The first is Jeremy McCarter’s analysis of Dennis Dutton’s new evolutionary-psychology book, The Art Instinct, a book that has been getting a good deal of press in the US (not so much in the UK, where it was published; I think the US is more susceptible to the wiles of evolutionary psychology). At any rate, Dutton pushes the argument that the instinct for making art is a direct adaptation selected in our ancestors because helped them acquire mates. In other words, the sonnet is just a 14-line penis. That’s a somewhat harsh caricature, but the book is in that genre of evolutionary psychology that provides intriguing stories and speculations backed up by almost no hard evidence. When I read such things, I keep telling myself “All this is as plausible as anything else.” McCarter was a student of Stephen J. Gould, and it shows in his analysis, which is remarkably critical (and on the mark) for a science-book review:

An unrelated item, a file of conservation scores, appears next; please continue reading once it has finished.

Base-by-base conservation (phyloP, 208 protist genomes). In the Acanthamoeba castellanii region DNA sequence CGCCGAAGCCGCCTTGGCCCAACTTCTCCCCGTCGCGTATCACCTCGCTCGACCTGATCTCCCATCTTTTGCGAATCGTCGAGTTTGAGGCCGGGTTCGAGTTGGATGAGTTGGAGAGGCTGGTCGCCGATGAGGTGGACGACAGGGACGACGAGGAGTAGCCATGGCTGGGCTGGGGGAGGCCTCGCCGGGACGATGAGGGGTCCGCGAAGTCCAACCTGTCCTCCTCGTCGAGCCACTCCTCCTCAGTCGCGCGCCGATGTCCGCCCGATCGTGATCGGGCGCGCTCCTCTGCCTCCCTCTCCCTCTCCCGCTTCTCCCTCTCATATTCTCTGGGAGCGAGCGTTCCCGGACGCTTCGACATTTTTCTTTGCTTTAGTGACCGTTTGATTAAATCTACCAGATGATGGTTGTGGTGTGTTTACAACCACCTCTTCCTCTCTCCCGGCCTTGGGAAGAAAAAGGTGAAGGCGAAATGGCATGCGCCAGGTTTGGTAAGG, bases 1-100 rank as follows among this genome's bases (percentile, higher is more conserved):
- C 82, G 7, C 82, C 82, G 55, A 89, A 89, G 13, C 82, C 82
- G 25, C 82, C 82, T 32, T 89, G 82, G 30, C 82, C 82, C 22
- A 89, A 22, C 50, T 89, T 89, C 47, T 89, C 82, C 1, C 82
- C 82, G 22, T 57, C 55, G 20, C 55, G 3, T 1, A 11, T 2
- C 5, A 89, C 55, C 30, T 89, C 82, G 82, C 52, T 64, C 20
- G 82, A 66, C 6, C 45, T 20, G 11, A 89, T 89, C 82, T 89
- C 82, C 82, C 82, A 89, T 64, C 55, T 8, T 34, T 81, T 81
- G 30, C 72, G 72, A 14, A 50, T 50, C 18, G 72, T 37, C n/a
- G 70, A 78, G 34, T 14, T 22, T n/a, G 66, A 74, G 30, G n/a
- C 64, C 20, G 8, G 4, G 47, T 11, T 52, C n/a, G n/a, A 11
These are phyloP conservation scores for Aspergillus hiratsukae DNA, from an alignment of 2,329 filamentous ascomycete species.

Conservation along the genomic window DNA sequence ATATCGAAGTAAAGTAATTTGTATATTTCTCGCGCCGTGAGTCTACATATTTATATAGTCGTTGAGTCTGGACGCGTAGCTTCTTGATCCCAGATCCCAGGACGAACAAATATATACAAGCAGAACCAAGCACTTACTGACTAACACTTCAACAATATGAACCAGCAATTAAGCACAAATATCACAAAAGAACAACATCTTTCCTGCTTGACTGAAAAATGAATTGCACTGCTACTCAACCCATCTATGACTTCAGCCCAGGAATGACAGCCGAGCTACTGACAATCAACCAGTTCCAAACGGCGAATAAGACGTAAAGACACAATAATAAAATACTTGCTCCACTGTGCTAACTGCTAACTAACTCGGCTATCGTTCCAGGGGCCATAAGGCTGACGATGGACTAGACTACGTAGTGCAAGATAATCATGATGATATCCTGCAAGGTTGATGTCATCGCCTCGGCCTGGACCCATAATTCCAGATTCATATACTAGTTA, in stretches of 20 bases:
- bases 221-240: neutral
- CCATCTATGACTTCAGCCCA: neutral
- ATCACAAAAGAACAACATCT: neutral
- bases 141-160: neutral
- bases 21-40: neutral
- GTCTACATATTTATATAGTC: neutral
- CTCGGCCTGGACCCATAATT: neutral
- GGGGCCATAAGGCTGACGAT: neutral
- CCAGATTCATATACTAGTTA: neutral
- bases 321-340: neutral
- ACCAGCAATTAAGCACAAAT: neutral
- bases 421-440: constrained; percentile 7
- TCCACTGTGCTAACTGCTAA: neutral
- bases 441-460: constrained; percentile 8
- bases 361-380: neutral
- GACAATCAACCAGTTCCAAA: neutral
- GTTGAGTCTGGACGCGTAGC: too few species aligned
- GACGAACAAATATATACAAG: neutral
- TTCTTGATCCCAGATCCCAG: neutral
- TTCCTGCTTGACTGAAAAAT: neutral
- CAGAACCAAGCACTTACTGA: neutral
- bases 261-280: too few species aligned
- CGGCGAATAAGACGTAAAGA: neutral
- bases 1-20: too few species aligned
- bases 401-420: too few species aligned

Dutton is not the first person to extend the tools of evolutionary psychology (which is what this field of inquiry is called) to humanity’s obsession with making and enjoying art. But in “The Art Instinct,” he uses a synthesis of existing approaches to propose a new “Darwinian esthetics” —a way of thinking about culture that’s informed by natural history. As a professor of the philosophy of art (at the University of Canterbury, New Zealand) and the editor of Arts & Letters Daily, the go-to site for the world’s procrastinating intellectuals, he represents an important conduit between the frequently combative fields of science and the humanities. Quite apart from its timeliness for Darwin’s bicentennial, the book deserves a look because it’s the latest in a long, long line of attempts to bring art and science together in a way that doesn’t leave one—or both—with a black eye . . .

All in all, it’s a lovely vision. I just wish somebody could convince me that it’s true.